The Role of CHOP in Carcinogenesis
Most of the evidence supports an anti-oncogenic function of CHOP-induced apoptosis in a stressful environment. Indeed, apoptosis is a critical mechanism for maintaining tissue homeostasis through selective elimination of cells once they are damaged, mutated, or pose a threat to the organism, such as precancerous cells. During stress conditions, the human hematopoietic stem cell (HSC) pool maintains integrity by elimination of individual HSCs through PERK–eIF2α–ATF4–CHOP–GADD34 signaling induced apoptosis, hence preventing persistent cloning of oncogenic mutations and decreasing the risk of leukemogenesis (73). CHOP induction triggers apoptosis of premalignant cells to prevent malignant progression in a mouse lung cancer model (143). Hepatocyte-specific CHOP ablation increased tumorigenesis in high fat diet-induced steatohepatitis and HCC. This effect indicates a tumor-suppressive role of CHOP, perhaps via apoptosis of initiated hepatocytes in preneoplastic lesions (144). However, CHOP tends to promote specific oncogenic processes, at least in one case; when fused with FUS/TLS or EWS protein by genomic rearrangement (145, 146). The FUS–CHOP oncoprotein has been newly proved to induce metastasis via transcriptional induction of tumor-associated proteases, both in liposarcoma and fibrosarcoma cell lines, as well as an in vivo model (147). Specifically, DeZwaan-McCabe et al. (125) proposed that ISR-induced CHOP provokes inflammation and fibrosis followed by compensatory proliferation to promote chemical hepatocarcinogenesis (148). CHOP was upregulated both in genetic and DEN-induced mouse models of HCC, as well as human HCC. CHOP−/− mice were protected from DEN-induced oncogenesis in liver, which was also proven by Scaiewicz et al. (149). The latter further found a marked reduction of IFNγ levels and macrophages in CHOP-knockout tumors and ATF6 activation upstream of CHOP, implying that CHOP induction regulates inflammation and macrophage infiltration to promote hepatocarcinogenesis after DEN treatment. In actuality, the carcinogen DEN evokes DNA damage and the apoptosis induced by this damage partly contributes to chronic inflammation and release of tumor-promoting cytokines. Collectively, CHOP may play an anti-oncogenic role in the precancerous cells and an oncogenic role when expressed in macrophages.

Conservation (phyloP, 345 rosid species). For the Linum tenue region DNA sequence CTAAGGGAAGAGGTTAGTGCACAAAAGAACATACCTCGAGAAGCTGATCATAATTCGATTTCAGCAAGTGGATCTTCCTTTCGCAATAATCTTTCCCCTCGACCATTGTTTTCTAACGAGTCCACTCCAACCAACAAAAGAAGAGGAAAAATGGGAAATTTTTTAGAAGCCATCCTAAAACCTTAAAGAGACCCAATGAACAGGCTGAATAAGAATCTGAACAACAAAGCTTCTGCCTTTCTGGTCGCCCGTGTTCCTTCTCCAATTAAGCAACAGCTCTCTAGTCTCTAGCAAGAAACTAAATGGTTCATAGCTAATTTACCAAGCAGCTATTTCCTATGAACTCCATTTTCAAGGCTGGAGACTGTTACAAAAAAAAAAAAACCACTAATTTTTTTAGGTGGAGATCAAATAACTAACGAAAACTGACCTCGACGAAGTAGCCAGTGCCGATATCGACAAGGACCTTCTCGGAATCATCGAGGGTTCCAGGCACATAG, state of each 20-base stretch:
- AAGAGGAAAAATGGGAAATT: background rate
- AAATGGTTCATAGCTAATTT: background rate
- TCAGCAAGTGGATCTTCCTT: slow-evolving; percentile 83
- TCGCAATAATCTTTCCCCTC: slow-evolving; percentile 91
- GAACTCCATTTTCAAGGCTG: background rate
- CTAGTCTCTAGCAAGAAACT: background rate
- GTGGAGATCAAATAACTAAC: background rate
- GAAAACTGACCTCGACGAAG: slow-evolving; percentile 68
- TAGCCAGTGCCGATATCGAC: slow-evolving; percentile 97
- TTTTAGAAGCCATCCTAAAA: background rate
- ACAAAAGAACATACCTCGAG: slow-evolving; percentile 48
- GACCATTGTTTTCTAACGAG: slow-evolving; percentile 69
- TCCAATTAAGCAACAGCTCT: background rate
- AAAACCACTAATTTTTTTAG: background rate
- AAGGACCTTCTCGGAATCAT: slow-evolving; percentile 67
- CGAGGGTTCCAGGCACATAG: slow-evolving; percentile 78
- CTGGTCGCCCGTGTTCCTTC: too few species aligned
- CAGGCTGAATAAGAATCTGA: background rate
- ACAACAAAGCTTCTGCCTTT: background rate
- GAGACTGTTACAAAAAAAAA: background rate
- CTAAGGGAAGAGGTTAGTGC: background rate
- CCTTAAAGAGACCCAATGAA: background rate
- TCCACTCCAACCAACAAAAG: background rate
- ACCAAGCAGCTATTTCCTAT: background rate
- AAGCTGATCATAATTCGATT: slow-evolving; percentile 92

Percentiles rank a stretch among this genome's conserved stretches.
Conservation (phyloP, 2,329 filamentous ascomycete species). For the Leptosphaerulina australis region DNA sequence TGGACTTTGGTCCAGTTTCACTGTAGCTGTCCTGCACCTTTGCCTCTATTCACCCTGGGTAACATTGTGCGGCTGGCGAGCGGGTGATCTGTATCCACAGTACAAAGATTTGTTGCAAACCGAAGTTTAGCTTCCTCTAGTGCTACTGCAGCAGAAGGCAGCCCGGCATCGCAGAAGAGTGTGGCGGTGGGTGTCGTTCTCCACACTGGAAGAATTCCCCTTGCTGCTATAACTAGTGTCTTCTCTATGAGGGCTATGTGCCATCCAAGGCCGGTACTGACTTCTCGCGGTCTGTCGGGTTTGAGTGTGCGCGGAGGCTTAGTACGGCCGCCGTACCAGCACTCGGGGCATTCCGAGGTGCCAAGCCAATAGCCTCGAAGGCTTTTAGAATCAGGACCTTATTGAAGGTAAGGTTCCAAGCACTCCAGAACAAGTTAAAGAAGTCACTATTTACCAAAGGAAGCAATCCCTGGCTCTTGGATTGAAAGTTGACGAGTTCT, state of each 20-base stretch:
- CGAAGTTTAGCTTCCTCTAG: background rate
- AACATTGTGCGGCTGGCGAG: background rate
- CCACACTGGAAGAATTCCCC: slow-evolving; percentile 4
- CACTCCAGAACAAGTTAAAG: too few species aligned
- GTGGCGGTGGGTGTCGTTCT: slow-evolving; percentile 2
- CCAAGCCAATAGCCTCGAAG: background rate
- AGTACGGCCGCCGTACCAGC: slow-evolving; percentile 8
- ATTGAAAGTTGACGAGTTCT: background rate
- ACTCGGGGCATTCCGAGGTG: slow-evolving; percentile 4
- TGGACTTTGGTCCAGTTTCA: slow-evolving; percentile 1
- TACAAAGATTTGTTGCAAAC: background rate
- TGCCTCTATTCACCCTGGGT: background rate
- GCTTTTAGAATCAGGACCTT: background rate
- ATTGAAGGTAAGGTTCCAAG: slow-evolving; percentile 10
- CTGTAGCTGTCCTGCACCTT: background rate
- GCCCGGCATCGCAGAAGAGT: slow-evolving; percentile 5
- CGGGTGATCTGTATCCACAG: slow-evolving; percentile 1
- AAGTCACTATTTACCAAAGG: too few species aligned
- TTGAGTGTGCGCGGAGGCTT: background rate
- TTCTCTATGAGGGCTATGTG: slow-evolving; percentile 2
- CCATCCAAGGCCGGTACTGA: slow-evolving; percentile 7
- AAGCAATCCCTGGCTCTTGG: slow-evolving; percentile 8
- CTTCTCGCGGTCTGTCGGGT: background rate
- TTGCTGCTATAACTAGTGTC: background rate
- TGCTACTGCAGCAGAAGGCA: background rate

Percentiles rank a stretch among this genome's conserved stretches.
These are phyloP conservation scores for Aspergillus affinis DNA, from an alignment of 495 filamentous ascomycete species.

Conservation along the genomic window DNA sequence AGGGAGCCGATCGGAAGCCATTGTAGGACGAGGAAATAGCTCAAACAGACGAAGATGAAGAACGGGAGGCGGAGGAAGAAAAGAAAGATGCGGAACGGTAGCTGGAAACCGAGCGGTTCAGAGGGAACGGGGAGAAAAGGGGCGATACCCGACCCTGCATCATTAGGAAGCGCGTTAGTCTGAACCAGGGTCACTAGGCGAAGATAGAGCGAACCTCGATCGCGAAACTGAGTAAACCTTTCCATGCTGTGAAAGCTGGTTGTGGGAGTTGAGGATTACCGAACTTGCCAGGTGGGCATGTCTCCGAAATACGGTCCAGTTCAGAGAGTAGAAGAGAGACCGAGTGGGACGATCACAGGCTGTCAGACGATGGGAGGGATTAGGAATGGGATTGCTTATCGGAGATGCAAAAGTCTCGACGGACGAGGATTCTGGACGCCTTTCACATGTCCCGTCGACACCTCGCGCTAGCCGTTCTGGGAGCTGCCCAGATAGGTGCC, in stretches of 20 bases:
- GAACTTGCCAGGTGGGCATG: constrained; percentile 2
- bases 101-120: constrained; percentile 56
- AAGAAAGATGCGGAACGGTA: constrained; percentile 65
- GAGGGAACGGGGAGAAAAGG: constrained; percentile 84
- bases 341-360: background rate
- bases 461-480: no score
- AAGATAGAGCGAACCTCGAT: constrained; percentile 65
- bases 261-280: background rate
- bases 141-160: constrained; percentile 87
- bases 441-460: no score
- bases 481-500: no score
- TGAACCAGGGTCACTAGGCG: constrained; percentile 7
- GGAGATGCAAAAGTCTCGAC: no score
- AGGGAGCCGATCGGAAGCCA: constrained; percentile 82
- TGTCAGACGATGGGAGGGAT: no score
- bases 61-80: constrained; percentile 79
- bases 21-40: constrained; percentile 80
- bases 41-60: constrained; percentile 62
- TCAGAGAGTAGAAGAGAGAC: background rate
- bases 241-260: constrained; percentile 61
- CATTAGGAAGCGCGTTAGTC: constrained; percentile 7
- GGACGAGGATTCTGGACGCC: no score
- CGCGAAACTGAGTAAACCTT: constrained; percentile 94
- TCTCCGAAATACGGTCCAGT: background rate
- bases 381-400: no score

CHOP in Cancer Development and Progression
During the progression of tumors, CHOP triggers the death of a number of tumor cells, which has been reviewed (3). In the case of hepatoma cells, CHOP mediates the autophagic apoptosis induced by apoptosis-stimulating protein of p53-2 (150). However, the tumor-supporting functions of CHOP have been newly indicated in certain cells. Thevenot et al. found that the MDSC with immunosuppressive activity within tumors aberrantly expressed CHOP without completely undergoing apoptosis. CHOP deficiency induced antitumor effects in a MDSC-dependent manner, suggesting an important role of CHOP in tumor tolerance and potential benefits of its inhibition for tumor immunotherapy (88, 151). Moreover, SPOP mutations fail to mediate CHOP degradation and suppress CHOP-induced apoptosis, which indicates CHOP involvement in the progression of prostate cancer is associated with SPOP mutations (9). A common hallmark of a tumor microenvironment is hypoxia, during which cancer cells can activate pathways to develop and progress, such as immune responses. CHOP expression, in the context of ER stress and TLR agonists, increases dendritic cell expression of IL-23 (152), which supports T helper 17 cell propagation and its function to promote immune response and tumor growth (153). Induction of autophagy by ATF4 and CHOP helps several human cancer cell lines adapt to hypoxia (96), whereas a previous study suggests that cyclophilin B mediates the adaptation of tumor cells to hypoxia through ubiquitin-dependent degradation of CHOP (154). Overall, further understanding of the pro- and anti-oncogenic roles of CHOP and information on the cell types where CHOP is activated or suppressed in different stages of cancer may provide insight into different carcinogenesis modalities and promote its implication for cancer therapy.